Memoto Lifelogging Camera: ‘We do encourage users to be transparent’ – Co-Founder
“It resonates just as well with older people as with younger although the benefits of the product groups see are maybe different,” said Co-Founder of the Memoto Oskar Kalmaru and continued, “but we have interest from all types of groups and there is no significant difference in concern over privacy.”
This bite-size device that snags onto dress shirts and t-shirts alike, allows users to take two photos per minute without even pressing a button. Camera owners can go back to those very moments that they did not realize were going to be memorable. The benefit is the automatic snapshots which are being taken.
However, issues of privacy do come to surface as some people may feel uneasy about the camera’s deliberate autopilot picture-taking feature. “We do encourage users to be transparent with that they are wearing the camera and not try to hide it in any way and that’s also why we have designed the camera to be clearly visible with the colors and with the shape of it as opposed to what a spy camera is,” Kalmaru said to the Voice of Russia.
Though, with camera sales down at least 43 percent in the North American market, this may just be the facelift the industry has been hoping for to create a spike in sales. A plethora of research has been done in the lifelogging field for two or three decades. It has since been discovered that having the camera take a picture twice per minute is the most optimum frequency people are comfortable with. This time limit is enough to capture the special moments during an event, and are not thought to be overwhelming.
As when cellphones became the new gadget on the block, new social rules came along with the device making users change the way they behave in certain environments. Kalmaru believes that will be the same case with Memoto’s new camera. “We’ve already seen that in the testing we’ve done that users and people around the users very quickly adapt to,” the Co-Founder said and then added, “something like a social contract around it, like when it is appropriate to use it and when is it not.”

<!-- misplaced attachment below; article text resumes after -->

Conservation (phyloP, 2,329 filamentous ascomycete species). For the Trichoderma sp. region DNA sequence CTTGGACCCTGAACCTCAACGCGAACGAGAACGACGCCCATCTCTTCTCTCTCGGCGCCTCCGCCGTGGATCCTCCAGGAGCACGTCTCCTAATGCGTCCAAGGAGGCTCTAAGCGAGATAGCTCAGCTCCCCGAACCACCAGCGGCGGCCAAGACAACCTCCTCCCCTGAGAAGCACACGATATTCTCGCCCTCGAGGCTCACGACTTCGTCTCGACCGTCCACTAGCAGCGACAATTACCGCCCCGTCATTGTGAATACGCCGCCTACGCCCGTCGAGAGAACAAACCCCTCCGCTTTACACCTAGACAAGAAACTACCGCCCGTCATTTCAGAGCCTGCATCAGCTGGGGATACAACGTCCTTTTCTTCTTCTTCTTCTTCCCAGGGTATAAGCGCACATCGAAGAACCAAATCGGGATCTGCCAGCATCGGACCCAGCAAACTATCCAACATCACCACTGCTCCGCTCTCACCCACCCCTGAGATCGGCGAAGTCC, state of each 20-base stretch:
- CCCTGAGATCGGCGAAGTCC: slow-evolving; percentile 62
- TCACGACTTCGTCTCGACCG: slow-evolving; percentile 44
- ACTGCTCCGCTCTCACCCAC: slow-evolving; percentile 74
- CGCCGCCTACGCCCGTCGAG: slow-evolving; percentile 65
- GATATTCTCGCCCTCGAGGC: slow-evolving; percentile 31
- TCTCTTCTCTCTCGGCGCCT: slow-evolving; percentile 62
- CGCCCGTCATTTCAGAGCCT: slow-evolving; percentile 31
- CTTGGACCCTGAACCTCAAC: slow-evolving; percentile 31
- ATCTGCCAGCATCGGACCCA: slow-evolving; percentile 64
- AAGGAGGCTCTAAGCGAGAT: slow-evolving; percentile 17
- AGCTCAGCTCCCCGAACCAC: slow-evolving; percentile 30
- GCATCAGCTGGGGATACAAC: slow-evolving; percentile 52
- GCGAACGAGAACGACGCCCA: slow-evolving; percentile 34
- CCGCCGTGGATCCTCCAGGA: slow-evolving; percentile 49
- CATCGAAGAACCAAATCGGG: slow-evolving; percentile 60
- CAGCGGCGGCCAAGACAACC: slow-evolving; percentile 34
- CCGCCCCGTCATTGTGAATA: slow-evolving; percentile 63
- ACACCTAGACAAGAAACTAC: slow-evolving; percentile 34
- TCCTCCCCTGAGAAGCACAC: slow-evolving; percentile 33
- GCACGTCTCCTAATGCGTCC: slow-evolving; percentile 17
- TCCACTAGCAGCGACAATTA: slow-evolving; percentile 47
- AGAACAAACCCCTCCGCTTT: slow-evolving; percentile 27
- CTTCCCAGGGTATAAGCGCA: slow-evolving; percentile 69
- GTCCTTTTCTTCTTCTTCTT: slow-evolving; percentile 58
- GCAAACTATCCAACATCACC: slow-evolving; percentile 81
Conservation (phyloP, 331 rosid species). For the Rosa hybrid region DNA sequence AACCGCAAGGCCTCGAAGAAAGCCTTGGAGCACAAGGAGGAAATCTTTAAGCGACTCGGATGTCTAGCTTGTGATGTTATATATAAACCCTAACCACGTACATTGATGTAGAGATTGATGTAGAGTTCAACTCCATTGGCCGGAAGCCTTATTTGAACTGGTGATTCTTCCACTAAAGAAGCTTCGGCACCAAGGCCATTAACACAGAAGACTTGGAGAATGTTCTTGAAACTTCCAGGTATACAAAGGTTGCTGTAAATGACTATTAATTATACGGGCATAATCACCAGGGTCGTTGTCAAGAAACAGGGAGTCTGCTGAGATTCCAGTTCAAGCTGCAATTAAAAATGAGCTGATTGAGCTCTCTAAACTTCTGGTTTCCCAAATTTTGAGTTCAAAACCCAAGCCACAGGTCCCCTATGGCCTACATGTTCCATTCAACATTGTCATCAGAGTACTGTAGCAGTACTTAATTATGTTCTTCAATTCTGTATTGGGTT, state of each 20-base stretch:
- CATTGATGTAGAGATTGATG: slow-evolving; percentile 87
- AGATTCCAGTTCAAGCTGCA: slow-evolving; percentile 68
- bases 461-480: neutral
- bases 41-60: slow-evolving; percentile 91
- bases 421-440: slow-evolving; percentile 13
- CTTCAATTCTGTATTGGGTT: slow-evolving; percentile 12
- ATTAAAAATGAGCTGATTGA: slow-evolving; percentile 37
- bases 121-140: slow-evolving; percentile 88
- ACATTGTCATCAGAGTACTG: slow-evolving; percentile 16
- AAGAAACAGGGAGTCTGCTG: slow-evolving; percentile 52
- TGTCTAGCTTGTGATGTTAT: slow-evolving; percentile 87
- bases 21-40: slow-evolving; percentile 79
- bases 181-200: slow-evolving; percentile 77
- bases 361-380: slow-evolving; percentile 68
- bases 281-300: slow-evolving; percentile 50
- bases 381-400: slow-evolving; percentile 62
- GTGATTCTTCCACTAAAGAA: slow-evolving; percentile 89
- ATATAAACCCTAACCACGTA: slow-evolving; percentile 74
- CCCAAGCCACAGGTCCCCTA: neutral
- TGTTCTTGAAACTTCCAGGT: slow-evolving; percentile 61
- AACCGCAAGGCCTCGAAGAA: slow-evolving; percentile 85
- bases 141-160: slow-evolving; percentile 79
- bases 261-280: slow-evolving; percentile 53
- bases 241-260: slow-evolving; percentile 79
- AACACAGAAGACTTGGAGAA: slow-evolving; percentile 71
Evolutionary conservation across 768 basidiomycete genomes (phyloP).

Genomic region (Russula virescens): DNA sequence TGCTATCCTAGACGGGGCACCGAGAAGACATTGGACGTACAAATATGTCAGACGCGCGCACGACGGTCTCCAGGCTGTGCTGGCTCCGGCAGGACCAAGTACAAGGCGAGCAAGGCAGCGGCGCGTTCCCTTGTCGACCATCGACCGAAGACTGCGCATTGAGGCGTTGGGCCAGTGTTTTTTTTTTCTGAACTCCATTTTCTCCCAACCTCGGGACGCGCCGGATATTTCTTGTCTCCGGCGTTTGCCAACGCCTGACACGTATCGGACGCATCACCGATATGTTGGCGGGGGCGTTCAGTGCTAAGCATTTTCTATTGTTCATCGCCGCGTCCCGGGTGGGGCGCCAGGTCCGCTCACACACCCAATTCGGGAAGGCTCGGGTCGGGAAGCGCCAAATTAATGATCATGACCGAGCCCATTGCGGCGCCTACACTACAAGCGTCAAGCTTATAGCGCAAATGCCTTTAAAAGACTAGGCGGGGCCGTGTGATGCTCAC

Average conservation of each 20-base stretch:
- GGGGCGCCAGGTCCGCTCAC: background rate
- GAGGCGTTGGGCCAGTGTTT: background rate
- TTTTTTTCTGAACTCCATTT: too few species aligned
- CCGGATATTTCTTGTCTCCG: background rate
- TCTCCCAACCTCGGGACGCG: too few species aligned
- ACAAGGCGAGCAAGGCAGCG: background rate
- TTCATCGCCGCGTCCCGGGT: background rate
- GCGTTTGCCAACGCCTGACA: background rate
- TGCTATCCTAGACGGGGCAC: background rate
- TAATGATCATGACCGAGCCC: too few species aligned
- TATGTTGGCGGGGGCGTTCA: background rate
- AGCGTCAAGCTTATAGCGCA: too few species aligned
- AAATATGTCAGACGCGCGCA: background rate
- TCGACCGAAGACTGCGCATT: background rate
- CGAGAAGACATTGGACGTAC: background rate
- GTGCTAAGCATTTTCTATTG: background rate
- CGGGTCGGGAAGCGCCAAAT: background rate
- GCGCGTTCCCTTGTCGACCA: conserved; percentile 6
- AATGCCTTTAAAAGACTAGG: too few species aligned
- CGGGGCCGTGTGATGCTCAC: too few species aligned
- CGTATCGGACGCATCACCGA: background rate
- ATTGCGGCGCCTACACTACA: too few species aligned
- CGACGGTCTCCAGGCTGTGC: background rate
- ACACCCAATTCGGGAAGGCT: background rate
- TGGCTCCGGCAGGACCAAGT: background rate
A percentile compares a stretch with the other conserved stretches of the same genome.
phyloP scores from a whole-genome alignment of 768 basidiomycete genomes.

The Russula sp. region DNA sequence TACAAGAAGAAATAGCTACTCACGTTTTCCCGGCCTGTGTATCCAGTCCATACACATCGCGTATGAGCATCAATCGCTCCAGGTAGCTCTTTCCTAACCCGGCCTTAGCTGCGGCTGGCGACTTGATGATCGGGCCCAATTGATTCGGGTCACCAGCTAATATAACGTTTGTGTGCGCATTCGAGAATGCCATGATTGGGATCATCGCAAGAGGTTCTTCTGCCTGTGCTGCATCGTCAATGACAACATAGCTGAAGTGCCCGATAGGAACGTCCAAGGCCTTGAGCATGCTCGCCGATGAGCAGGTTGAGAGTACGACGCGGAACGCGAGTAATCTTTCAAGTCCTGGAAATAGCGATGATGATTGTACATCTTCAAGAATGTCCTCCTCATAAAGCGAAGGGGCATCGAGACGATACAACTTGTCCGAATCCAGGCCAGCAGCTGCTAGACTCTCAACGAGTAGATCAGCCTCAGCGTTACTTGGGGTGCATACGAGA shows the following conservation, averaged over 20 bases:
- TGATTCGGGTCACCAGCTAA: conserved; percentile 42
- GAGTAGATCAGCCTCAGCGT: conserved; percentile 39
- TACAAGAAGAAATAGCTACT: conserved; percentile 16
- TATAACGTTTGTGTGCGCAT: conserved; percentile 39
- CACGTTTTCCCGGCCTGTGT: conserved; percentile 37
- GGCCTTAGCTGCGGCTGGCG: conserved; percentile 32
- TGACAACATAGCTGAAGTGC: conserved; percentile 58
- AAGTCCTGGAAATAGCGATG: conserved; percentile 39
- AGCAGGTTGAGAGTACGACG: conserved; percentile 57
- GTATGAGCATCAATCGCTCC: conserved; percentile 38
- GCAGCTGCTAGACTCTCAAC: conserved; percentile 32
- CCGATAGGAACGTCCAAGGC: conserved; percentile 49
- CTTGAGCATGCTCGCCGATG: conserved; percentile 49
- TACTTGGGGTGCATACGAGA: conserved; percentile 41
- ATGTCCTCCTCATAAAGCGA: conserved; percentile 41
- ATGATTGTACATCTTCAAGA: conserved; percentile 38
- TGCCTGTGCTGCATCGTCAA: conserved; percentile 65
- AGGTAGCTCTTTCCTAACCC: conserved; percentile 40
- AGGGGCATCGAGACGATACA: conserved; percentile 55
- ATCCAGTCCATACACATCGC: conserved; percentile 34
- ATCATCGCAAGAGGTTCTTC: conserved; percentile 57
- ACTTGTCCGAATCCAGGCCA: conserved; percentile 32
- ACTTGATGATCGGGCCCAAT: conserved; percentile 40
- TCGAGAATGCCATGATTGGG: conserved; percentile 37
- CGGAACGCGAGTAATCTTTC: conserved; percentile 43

The eminent social contract surrounding the device will not be clear until wearers in large masses have received their product and begin to actively use it. Only then will bypassers and users alike be able to form rules around when the electronic is safe to use, and when putting this small piece of technology away is more polite. Kalmaru said that “in certain meetings or when people around you are in a certain mood or something like that” is a paramount time to stash the device far away from public sight.
Capturing a picture of every moment throughout the day may seem extreme, however many professionals in a variety of fields have been delightfully interested in the device, as it could come in handy for their job. “It might feel comforting to have a camera that you know is going to take pictures of what’s happening around you, if something happens you’ll have a photo of it,” Kalmaru explained.
Workers in the field of security and even marketing can use the pictures that the Memoto Lifelogging Camera took throughout the day to piece together a crime or a special marketing campaign.
Memoto’s automatic picture taking device though is no Google Glass. Since the camera is always on, people around a Memoto user knows that the camera is on, while people around a Google Glass user might find themselves wondering if its camera is on or not. The device is compact, yet it never wants to be hidden from the public’s eye, transparency is something the company strives on.
Although the public may be ready for the device, some could oppose the small camera as they might become uncomfortable over the fact that the device is constantly taking snapshots of or near them. It is unclear on the sound reaction the public will give to this device. More time after the release and testing need attention as upgrades are inevitable and social reactions are bound to be mixed.